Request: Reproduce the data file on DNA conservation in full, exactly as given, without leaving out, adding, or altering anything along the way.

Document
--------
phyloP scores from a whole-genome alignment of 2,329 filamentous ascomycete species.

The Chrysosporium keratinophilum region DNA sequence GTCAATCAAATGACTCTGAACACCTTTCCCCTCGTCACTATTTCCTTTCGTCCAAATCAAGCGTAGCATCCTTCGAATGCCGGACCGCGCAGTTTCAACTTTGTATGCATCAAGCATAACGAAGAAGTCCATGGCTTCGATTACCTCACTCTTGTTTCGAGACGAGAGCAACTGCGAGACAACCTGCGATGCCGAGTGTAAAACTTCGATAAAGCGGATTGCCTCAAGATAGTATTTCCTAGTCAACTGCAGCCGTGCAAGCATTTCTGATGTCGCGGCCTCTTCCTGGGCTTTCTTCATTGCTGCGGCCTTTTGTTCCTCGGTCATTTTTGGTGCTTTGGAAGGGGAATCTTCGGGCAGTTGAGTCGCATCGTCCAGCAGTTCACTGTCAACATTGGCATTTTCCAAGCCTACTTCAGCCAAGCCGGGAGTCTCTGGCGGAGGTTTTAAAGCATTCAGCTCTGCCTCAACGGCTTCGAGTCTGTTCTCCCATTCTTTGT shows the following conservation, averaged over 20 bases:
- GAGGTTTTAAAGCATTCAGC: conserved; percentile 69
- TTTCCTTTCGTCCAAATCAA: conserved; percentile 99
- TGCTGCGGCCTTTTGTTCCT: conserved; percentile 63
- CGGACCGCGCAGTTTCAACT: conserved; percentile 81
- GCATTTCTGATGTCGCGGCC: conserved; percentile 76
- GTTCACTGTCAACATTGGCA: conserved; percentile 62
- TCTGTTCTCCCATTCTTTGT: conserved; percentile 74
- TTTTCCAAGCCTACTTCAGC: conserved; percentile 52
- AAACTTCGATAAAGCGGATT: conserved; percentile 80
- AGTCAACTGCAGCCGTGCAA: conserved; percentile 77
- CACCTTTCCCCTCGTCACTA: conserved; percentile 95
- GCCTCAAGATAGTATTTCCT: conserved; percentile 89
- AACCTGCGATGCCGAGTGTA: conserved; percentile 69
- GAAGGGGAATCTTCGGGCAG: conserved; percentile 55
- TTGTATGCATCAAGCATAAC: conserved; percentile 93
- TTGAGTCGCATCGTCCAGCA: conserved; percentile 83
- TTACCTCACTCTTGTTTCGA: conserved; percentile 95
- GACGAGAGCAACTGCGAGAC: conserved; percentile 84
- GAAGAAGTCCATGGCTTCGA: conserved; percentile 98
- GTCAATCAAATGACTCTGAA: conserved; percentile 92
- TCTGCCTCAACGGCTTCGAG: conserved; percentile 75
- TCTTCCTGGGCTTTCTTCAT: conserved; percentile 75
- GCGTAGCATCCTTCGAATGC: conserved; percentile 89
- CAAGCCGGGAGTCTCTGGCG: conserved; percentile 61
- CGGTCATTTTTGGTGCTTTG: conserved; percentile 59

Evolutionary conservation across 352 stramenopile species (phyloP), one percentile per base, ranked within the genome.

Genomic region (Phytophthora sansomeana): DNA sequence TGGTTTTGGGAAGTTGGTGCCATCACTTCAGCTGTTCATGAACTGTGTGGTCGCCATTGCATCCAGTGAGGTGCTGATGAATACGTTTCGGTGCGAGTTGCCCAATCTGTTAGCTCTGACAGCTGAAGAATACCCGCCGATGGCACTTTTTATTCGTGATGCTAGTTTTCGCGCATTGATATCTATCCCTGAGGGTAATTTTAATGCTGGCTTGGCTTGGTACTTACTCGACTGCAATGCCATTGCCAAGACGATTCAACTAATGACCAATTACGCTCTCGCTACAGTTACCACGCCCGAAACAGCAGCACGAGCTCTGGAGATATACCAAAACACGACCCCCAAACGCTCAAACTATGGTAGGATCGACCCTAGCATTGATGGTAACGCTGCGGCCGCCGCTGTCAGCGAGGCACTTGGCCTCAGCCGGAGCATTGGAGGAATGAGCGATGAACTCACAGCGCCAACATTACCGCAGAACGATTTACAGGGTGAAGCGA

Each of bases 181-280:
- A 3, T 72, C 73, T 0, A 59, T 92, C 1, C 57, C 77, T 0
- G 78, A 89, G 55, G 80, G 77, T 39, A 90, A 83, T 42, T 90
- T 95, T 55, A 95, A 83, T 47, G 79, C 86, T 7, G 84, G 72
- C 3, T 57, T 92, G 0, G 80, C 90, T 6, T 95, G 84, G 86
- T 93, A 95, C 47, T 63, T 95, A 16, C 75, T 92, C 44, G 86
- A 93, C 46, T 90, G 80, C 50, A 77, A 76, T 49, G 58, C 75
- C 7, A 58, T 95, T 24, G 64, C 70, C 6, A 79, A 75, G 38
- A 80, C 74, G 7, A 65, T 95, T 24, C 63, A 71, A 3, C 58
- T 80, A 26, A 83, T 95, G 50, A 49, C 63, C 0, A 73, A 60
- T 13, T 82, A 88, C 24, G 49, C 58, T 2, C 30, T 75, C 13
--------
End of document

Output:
phyloP scores from a whole-genome alignment of 2,329 filamentous ascomycete species.

The Chrysosporium keratinophilum region DNA sequence GTCAATCAAATGACTCTGAACACCTTTCCCCTCGTCACTATTTCCTTTCGTCCAAATCAAGCGTAGCATCCTTCGAATGCCGGACCGCGCAGTTTCAACTTTGTATGCATCAAGCATAACGAAGAAGTCCATGGCTTCGATTACCTCACTCTTGTTTCGAGACGAGAGCAACTGCGAGACAACCTGCGATGCCGAGTGTAAAACTTCGATAAAGCGGATTGCCTCAAGATAGTATTTCCTAGTCAACTGCAGCCGTGCAAGCATTTCTGATGTCGCGGCCTCTTCCTGGGCTTTCTTCATTGCTGCGGCCTTTTGTTCCTCGGTCATTTTTGGTGCTTTGGAAGGGGAATCTTCGGGCAGTTGAGTCGCATCGTCCAGCAGTTCACTGTCAACATTGGCATTTTCCAAGCCTACTTCAGCCAAGCCGGGAGTCTCTGGCGGAGGTTTTAAAGCATTCAGCTCTGCCTCAACGGCTTCGAGTCTGTTCTCCCATTCTTTGT shows the following conservation, averaged over 20 bases:
- GAGGTTTTAAAGCATTCAGC: conserved; percentile 69
- TTTCCTTTCGTCCAAATCAA: conserved; percentile 99
- TGCTGCGGCCTTTTGTTCCT: conserved; percentile 63
- CGGACCGCGCAGTTTCAACT: conserved; percentile 81
- GCATTTCTGATGTCGCGGCC: conserved; percentile 76
- GTTCACTGTCAACATTGGCA: conserved; percentile 62
- TCTGTTCTCCCATTCTTTGT: conserved; percentile 74
- TTTTCCAAGCCTACTTCAGC: conserved; percentile 52
- AAACTTCGATAAAGCGGATT: conserved; percentile 80
- AGTCAACTGCAGCCGTGCAA: conserved; percentile 77
- CACCTTTCCCCTCGTCACTA: conserved; percentile 95
- GCCTCAAGATAGTATTTCCT: conserved; percentile 89
- AACCTGCGATGCCGAGTGTA: conserved; percentile 69
- GAAGGGGAATCTTCGGGCAG: conserved; percentile 55
- TTGTATGCATCAAGCATAAC: conserved; percentile 93
- TTGAGTCGCATCGTCCAGCA: conserved; percentile 83
- TTACCTCACTCTTGTTTCGA: conserved; percentile 95
- GACGAGAGCAACTGCGAGAC: conserved; percentile 84
- GAAGAAGTCCATGGCTTCGA: conserved; percentile 98
- GTCAATCAAATGACTCTGAA: conserved; percentile 92
- TCTGCCTCAACGGCTTCGAG: conserved; percentile 75
- TCTTCCTGGGCTTTCTTCAT: conserved; percentile 75
- GCGTAGCATCCTTCGAATGC: conserved; percentile 89
- CAAGCCGGGAGTCTCTGGCG: conserved; percentile 61
- CGGTCATTTTTGGTGCTTTG: conserved; percentile 59

Evolutionary conservation across 352 stramenopile species (phyloP), one percentile per base, ranked within the genome.

Genomic region (Phytophthora sansomeana): DNA sequence TGGTTTTGGGAAGTTGGTGCCATCACTTCAGCTGTTCATGAACTGTGTGGTCGCCATTGCATCCAGTGAGGTGCTGATGAATACGTTTCGGTGCGAGTTGCCCAATCTGTTAGCTCTGACAGCTGAAGAATACCCGCCGATGGCACTTTTTATTCGTGATGCTAGTTTTCGCGCATTGATATCTATCCCTGAGGGTAATTTTAATGCTGGCTTGGCTTGGTACTTACTCGACTGCAATGCCATTGCCAAGACGATTCAACTAATGACCAATTACGCTCTCGCTACAGTTACCACGCCCGAAACAGCAGCACGAGCTCTGGAGATATACCAAAACACGACCCCCAAACGCTCAAACTATGGTAGGATCGACCCTAGCATTGATGGTAACGCTGCGGCCGCCGCTGTCAGCGAGGCACTTGGCCTCAGCCGGAGCATTGGAGGAATGAGCGATGAACTCACAGCGCCAACATTACCGCAGAACGATTTACAGGGTGAAGCGA

Each of bases 181-280:
- A 3, T 72, C 73, T 0, A 59, T 92, C 1, C 57, C 77, T 0
- G 78, A 89, G 55, G 80, G 77, T 39, A 90, A 83, T 42, T 90
- T 95, T 55, A 95, A 83, T 47, G 79, C 86, T 7, G 84, G 72
- C 3, T 57, T 92, G 0, G 80, C 90, T 6, T 95, G 84, G 86
- T 93, A 95, C 47, T 63, T 95, A 16, C 75, T 92, C 44, G 86
- A 93, C 46, T 90, G 80, C 50, A 77, A 76, T 49, G 58, C 75
- C 7, A 58, T 95, T 24, G 64, C 70, C 6, A 79, A 75, G 38
- A 80, C 74, G 7, A 65, T 95, T 24, C 63, A 71, A 3, C 58
- T 80, A 26, A 83, T 95, G 50, A 49, C 63, C 0, A 73, A 60
- T 13, T 82, A 88, C 24, G 49, C 58, T 2, C 30, T 75, C 13